Criminalization

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Why do people protest?

In hopes for a more representative democracy, citizens have the power of "voting" to help elect a smaller group of people who can advocate for the people's desires and wants.

In the case of women back in the 1900s, they did not have the power to vote, and therefore no one could voice and include their desires and wants for any legislative changes. Thus, their starting point was to gather like-minded women who disagreed with their lack of power in legislation and in voting for the people's representatives and thus they protested.

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What does it mean to protest?

In most countries the power to make rules and enforce them has been within the governing body's power. Therefore, if there are disagreements or disapprovals, people will gather and cause a "disturbance" or an action in which the regular flow of life is disrupted in some way to raise awarness and attract governement attention so changes can be made.

How did the women protest?

Traditional forms of communication with government representatives, such as lobbyibg and petitioning, were often employed in order to gain support.

The suffragette's movement, however, was greatly united through staged demonstrations, marches, and campaigns that would gain more public attention and therefore a bigger movement.

Public rallies and interest eventually helped bring together the Women's Social and Political Union (WSPU), which became a core for many of the protests.

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Why were suffragettes criminalized?

The act of protesting was well within the rights of people who felt dissastifaction towards the governement. Although the women protested, their forms of protest were more often than not non-violent and did not cause public physical harm.

In many of the court files and reports listed, women were charged with being "too loud," or making lots of "clapping, shouting, or loud noises" that caused a "public disturbance." In order to push back on the idea that women should be able to vote, anti-suffragettes mainly focused on anything they could pick on to be against the "common good." Courts would have countless reports on women who decided to take a stand against the injustice they felt in the democratic and legislative world.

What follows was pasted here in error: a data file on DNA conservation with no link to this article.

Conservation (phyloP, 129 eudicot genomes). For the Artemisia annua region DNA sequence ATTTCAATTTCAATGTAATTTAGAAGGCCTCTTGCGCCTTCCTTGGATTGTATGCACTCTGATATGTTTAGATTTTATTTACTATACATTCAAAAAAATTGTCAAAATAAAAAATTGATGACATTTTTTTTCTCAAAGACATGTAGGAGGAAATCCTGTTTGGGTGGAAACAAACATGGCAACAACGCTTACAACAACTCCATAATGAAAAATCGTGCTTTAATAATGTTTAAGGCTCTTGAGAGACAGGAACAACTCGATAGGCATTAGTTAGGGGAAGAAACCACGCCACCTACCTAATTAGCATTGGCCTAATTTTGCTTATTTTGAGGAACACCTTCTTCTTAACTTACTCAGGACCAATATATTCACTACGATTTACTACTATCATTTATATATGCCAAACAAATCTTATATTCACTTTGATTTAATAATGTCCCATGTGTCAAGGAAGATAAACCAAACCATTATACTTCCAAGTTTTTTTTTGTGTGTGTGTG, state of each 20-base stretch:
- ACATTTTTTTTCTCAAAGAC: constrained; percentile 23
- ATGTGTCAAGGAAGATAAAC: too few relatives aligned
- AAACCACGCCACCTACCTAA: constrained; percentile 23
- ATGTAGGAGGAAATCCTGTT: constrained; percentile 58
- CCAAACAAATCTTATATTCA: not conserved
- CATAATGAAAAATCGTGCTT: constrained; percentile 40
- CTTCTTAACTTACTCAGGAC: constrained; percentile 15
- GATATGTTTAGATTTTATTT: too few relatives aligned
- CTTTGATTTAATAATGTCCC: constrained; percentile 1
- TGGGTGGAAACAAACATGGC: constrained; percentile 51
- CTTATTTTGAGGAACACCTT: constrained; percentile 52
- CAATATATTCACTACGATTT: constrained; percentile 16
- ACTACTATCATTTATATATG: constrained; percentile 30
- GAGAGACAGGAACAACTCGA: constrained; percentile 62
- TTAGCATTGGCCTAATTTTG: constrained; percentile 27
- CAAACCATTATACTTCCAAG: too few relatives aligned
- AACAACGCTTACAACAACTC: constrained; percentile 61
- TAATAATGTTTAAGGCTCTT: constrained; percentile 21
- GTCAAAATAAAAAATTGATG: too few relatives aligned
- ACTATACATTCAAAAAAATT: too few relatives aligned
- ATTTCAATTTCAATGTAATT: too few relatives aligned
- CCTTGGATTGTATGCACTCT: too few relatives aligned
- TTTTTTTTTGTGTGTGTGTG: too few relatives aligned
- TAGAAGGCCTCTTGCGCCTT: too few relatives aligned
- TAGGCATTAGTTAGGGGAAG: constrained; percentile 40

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How did the court view them?

The court often recieved files of complaints. When skimming through the below analysis chart and word clouds, it can be inferred that in general, despite the women exercising their rights to protest and show discontent, they were often imprisoned for weeks to months at a time, depending on the scale and the number of people involved in the protest.

Sometimes, women would be detained for a few days and then let go, just to come back to detainment again.

The Government Documents, Legal Papers, and Court Records from the Suffragette dataset was used for the above analysis.

The Sentiment Analysis shows that most of the language used was neutral (legal terminology) while the charges and sentences given thereof were of negative conotation.

The NGram Wordclud more specifically looks at what terms were used often, using terms such as "prison" and "convict."